In her 2018 budget speech, Sisulu had said her department would advocate a 'cautious approach on country-specific issues, in matters of human rights, preferring to promote dialogue in resolving disputes'. That was the standard response to human rights issues abroad under the Zuma administration and even before.
And then yesterday, 22 November, Sisulu broadly hinted that South Africa would reverse its controversial vote on Myanmar in the Third Committee. First she forthrightly expressed 'deep concern about the deteriorating human rights situation in Myanmar' and called 'for an end to the human suffering experienced by the Rohingya people'.
'South Africa has consistently condemned human rights violations in Myanmar, including at the recent Indian Ocean Rim Association Council of Ministers meeting held in Durban,' she said.
Sisulu said that as part of the review of South Africa's foreign policy, she was 'considering guidelines that will inform South Africa's voting in various multilateral fora as South Africa prepares to assume its non-permanent seat in the United Nations Security Council for the period 2019-2020.'
SA will join the Security Council with a more constitutionally aligned human rights foreign policy
'These guidelines will also apply in other key political and technical agencies such as the Human Rights Council in Geneva and the Organization for the Prohibition of Chemical Weapons (OPCW) in The Hague.'
The guidelines had been discussed extensively at the recent meeting in Pretoria of South Africa's ambassadors abroad, Sisulu said. They were 'underpinned by the values and principles of South Africa's constitution and its national interests'.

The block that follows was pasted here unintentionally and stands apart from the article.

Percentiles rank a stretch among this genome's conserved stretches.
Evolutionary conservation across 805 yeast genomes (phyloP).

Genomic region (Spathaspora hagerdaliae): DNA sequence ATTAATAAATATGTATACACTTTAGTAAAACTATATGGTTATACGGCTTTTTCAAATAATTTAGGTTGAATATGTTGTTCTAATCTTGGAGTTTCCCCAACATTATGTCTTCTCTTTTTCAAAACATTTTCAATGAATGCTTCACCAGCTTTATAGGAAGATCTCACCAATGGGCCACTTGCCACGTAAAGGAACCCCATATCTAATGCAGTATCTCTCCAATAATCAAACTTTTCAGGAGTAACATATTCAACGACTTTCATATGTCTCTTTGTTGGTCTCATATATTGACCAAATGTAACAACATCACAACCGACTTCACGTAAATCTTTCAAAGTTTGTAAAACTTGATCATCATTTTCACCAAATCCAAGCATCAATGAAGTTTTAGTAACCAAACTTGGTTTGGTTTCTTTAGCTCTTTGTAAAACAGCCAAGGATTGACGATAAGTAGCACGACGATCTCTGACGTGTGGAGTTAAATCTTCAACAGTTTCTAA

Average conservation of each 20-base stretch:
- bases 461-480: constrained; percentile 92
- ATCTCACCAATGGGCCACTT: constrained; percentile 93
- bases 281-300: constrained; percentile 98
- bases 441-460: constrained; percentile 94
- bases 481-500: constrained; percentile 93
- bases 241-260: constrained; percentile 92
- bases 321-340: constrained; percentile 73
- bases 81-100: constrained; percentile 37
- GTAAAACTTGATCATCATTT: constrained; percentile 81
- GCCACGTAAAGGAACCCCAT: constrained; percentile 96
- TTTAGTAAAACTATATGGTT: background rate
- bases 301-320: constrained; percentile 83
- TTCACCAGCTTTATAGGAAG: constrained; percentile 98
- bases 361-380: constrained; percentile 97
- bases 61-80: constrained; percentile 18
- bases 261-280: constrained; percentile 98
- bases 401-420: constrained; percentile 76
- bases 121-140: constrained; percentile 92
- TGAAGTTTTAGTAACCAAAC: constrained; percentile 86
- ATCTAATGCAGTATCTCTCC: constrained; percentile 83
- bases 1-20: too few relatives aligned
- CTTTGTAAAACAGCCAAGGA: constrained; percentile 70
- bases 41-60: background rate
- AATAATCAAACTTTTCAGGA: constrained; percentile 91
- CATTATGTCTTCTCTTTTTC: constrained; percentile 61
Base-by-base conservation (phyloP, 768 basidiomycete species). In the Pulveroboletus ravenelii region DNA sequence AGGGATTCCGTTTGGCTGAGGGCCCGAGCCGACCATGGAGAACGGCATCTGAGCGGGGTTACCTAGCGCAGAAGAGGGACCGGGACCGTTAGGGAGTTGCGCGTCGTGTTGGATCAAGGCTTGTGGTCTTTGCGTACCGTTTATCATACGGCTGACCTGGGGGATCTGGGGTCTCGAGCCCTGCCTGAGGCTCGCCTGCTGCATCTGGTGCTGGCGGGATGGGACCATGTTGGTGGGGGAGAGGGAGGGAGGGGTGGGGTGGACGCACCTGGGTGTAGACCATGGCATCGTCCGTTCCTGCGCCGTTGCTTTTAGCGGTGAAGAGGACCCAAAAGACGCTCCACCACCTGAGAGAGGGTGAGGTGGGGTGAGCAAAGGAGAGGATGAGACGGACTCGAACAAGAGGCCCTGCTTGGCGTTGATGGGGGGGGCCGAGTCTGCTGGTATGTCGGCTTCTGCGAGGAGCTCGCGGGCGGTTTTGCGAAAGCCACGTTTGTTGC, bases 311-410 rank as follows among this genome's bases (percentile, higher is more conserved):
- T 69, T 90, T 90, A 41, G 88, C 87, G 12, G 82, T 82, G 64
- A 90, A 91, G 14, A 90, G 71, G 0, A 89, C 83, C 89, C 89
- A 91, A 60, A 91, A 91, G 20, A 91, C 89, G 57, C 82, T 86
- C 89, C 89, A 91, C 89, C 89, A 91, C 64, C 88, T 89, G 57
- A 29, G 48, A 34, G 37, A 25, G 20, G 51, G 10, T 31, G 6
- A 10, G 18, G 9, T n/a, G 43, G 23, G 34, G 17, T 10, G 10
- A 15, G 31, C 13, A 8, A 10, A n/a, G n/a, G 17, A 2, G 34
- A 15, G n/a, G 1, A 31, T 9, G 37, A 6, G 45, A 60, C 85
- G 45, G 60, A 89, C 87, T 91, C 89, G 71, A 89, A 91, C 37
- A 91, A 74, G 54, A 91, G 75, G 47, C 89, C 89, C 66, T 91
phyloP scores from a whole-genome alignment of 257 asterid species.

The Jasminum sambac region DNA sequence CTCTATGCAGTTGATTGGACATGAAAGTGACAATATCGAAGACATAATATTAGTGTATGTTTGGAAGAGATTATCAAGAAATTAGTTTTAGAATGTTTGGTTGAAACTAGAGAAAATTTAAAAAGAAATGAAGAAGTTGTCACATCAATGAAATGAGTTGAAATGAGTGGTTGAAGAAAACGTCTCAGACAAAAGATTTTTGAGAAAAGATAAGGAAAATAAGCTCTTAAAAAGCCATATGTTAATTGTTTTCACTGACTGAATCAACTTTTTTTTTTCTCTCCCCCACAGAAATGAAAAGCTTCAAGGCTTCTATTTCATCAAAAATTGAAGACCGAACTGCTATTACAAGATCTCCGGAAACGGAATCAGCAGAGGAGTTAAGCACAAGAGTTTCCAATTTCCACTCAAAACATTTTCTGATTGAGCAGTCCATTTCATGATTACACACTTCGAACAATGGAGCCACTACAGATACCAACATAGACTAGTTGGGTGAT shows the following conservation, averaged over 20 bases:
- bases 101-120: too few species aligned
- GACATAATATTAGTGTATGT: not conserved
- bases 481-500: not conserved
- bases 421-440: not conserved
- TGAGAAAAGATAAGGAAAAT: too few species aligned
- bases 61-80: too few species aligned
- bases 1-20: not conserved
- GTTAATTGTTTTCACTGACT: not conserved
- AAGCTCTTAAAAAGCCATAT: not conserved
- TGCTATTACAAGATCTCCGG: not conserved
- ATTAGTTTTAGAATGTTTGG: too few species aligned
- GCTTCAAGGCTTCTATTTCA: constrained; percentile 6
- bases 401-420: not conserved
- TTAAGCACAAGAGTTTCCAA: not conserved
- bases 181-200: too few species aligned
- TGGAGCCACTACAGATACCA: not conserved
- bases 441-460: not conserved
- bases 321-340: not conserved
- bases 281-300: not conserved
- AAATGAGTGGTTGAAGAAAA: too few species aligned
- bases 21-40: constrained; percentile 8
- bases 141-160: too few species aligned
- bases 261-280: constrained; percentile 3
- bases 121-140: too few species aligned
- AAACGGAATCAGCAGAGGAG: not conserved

The statement said Sisulu would shortly give a 'voting directive' to South Africa's diplomats in New York before the Myanmar resolution came up for a vote in the General Assembly next month. That directive would 'supersede' South Africa's vote on Myanmar in the Third Committee. Sisulu's spokesperson Ndivhuwo Mabaya confirmed to ISS Today that South Africa would indeed change its position and vote in favour of the resolution next month.
Sisulu did doff her cap to the prevailing human rights policy when she said, 'South Africa remains on guard at all times to ensure that votes on country-specific human rights resolutions are not used to engage in regime changes and destabilise countries.'
However Mabaya said the 'old principle' of automatically voting against country-specific human rights policies to guard against regime change was now obsolete. Henceforth the minister and her senior officials would review every such vote before it was cast.
All South African diplomats responsible for voting in the UN and other international organisations were recalled to Pretoria for a briefing on the new approach. On Myanmar specifically, apart from changing its vote, Sisulu tasked her diplomats to raise Pretoria's concerns directly with the Myanmar government, and to prepare a proposal on how South Africa could monitor what was happening there, Mabaya said.
The full details of the new policy remain to be seen. But it looks as though South Africa will take its seat on the Security Council in January with a human rights foreign policy that will indeed be more expressive of the country's constitutional values and much easier to explain to the nation and the world.
Peter Fabricius, ISS Consultant and Zachary Donnenfeld, Senior Researcher, ISS